For some time the king looked at her in silence; then he exclaimed: “Dame, dame, would that you had been anywhere than here ! You have entreated in such a manner that I cannot refuse you; I therefore give these men to you, to do as you please with.

Joyfully did Queen Philippa conduct the six citizens to her own apartments, where she made them welcome, sent them new garments, entertained them with a plentiful dinner, and dismissed them each with a gift of six nobles. After this, Sir Walter Mauny entered the city, and took possession of it; retaining Sir Jean de Vienne and the other knights and squires till they should ransom themselves, and sending out the old French inhabitants ; for the king was resolved to people the city entirely with English, in order to gain a thoroughly strong hold of this first step in France.

The king and queen took up their abode in the city; and the houses of Jean Daire were, it appears, granted to the queen, — perhaps, because she considered the man himself as her charge, and wished to secure them for him, — and her little daughter Margaret was, shortly after, born in one of his houses. Eustache de St. Pierre was taken into high favor, and was placed in charge of the new citizens whom the king placed in the city.

Indeed, as this story is told by no chronicler but Froissart, some have doubted of it, and thought the violent resentment thus imputed to Edward III. inconsistent with his general character; but it is evident that the men of Calais had given him strong provocation by attacks on his shipping, - piracies which are not easily forgiven, - and that he considered that he had a right to make an example of them. It is not unlikely that he might, after all, have intended to forgive them, and have given the queen the grace of obtaining their pardon, so as to excuse himself from the fulfilment of some overhasty threat. But, however this may have been, nothing can lessen the glory of the six grave and patient men who went forth, by their own free will, to meet what might be a cruel and disgraceful death, in order to obtain the safety of their fellowtownsmen.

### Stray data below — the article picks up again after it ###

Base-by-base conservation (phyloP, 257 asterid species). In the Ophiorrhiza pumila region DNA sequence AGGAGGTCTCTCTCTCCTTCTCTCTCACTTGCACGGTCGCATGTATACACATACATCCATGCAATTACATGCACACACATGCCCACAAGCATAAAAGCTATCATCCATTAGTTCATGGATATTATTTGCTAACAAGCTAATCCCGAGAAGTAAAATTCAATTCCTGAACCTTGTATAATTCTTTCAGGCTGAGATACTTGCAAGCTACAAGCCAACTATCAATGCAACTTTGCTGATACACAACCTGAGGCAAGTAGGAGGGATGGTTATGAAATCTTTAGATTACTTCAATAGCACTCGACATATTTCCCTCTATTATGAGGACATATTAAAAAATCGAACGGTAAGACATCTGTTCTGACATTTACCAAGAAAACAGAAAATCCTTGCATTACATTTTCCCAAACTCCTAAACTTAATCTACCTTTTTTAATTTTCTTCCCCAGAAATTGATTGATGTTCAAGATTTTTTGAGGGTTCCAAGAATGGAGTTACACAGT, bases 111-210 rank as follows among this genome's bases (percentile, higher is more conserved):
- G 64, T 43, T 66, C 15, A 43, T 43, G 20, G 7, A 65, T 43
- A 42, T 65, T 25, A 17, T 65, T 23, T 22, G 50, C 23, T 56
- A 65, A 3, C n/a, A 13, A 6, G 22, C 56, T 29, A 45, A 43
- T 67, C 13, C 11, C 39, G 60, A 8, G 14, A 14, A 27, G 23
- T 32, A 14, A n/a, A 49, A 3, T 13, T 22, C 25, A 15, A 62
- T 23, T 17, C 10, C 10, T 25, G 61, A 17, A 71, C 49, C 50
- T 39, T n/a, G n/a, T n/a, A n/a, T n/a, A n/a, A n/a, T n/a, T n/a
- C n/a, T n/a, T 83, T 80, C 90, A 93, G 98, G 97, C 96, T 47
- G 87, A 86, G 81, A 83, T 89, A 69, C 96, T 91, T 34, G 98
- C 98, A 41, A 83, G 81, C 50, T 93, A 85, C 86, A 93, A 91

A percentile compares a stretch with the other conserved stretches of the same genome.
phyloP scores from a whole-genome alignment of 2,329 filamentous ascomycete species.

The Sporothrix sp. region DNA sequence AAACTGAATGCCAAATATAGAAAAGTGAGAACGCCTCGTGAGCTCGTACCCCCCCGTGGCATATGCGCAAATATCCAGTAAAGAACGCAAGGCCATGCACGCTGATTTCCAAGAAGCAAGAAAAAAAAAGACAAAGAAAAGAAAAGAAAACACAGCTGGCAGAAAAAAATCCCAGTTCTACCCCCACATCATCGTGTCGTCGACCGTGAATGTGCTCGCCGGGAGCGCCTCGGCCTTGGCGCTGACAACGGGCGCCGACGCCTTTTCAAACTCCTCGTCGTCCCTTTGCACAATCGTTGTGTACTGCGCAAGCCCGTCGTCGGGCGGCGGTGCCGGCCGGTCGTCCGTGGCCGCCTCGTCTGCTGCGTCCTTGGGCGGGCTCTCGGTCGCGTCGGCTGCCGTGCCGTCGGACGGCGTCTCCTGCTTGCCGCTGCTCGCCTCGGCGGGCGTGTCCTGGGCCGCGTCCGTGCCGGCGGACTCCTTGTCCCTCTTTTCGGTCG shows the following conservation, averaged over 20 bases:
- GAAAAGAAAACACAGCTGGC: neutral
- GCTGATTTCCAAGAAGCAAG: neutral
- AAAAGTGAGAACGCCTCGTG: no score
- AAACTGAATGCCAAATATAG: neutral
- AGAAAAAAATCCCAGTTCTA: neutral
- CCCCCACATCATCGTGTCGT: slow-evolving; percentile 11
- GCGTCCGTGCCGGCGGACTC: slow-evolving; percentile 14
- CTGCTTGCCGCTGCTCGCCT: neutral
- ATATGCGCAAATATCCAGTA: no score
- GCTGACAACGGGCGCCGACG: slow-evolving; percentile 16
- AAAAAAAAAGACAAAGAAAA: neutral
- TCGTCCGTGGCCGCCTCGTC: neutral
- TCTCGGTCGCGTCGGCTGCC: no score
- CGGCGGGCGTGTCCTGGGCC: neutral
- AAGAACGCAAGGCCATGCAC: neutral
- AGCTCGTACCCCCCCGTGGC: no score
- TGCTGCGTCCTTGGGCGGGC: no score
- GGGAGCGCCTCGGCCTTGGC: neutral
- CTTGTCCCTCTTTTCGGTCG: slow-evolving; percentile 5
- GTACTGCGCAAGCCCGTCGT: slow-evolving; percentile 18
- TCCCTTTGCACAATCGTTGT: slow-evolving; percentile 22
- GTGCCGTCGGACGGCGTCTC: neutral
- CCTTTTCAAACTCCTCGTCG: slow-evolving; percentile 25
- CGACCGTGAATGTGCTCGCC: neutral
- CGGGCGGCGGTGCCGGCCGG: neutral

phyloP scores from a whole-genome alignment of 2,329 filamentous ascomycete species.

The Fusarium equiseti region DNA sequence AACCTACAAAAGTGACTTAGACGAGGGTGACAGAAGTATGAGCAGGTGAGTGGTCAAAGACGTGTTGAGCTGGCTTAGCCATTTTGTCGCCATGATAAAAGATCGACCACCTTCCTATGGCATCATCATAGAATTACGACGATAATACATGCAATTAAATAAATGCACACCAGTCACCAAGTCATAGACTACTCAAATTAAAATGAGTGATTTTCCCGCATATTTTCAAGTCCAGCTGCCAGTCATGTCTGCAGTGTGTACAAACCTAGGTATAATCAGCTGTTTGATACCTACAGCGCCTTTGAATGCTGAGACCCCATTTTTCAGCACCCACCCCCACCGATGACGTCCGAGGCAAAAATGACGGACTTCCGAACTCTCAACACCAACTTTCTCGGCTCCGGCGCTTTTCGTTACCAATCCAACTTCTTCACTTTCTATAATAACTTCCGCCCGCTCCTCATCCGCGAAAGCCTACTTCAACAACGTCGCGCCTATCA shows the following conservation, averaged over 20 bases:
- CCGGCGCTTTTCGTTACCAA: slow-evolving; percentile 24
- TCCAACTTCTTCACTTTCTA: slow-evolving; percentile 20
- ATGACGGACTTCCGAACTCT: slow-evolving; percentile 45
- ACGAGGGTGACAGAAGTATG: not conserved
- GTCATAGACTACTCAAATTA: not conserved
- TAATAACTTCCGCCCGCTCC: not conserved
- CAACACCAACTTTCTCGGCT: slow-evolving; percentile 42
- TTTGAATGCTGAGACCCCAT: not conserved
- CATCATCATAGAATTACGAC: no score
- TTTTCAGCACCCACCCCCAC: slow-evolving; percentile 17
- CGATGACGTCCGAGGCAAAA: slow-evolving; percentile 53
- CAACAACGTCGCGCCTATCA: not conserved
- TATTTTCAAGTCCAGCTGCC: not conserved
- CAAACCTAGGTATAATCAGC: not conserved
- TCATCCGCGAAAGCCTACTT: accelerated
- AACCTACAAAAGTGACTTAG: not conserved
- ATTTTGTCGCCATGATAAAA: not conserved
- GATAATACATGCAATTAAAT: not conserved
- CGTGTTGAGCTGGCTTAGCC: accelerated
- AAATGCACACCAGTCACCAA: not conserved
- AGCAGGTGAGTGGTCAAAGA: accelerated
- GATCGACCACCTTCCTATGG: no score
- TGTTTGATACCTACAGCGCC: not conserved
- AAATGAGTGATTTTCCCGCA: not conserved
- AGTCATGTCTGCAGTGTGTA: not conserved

dred years,

than the union of the cantons and cities of the little republic of Switzerland. Of differing races, languages, and, latterly, even religions, unlike in habits, tastes, opinions, and costumes, — they have, however, been held together, as it were, by pressure from without, and one spirit of patriotism has kept the little mountain republic complete for five hun

Originally the lands were fiefs of the Holy Roman Empire, the city municipalities owning the Emperor for their lord ; and the great family of Hapsburg, in whom the Empire became at length hereditary, was in reality Swiss, the county that gave them title lying in the canton of Aargau. Rodolf of Hapsburg was elected leader of the burghers of Zurich, Ìong before he was chosen to the Empire ; and he continued a Swiss in heart, retaining his mountaineer's open simplicity and honesty to the end of his life. Privileges were granted by him to the cities and the nobles, and the country was loyal and prosperous in his reign.

His son Albert, the same who was slain by his nephew Johann, as before mentioned, permitted those tyrannies of his bailiffs which goaded the Swiss to their celebrated revolt, and commenced the